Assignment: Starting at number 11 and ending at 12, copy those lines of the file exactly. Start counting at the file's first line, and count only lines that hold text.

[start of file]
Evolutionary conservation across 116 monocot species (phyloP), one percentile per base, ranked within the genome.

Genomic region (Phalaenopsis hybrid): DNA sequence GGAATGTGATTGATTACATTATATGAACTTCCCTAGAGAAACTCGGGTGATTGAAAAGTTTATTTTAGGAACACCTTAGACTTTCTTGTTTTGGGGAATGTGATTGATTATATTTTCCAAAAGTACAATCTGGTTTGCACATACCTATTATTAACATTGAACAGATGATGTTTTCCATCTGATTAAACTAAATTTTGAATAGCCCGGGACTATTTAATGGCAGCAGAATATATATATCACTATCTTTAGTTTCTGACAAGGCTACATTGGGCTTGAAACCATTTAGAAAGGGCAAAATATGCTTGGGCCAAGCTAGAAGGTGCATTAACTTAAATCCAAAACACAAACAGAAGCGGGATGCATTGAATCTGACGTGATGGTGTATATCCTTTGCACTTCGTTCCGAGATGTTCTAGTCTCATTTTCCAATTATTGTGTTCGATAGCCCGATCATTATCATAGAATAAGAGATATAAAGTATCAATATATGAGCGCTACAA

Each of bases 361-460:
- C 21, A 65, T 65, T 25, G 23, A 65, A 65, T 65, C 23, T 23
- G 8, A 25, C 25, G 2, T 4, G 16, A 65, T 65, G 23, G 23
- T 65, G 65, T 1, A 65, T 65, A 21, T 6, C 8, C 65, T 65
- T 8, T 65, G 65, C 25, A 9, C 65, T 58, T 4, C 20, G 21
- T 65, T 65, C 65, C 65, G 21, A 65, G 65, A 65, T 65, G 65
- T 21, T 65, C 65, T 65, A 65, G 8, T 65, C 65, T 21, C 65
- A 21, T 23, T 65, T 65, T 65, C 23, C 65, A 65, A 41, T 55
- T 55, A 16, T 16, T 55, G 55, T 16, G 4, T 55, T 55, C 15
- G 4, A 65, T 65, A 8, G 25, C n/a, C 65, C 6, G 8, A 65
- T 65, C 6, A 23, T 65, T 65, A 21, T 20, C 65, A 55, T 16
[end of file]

- T 55, A 16, T 16, T 55, G 55, T 16, G 4, T 55, T 55, C 15
- G 4, A 65, T 65, A 8, G 25, C n/a, C 65, C 6, G 8, A 65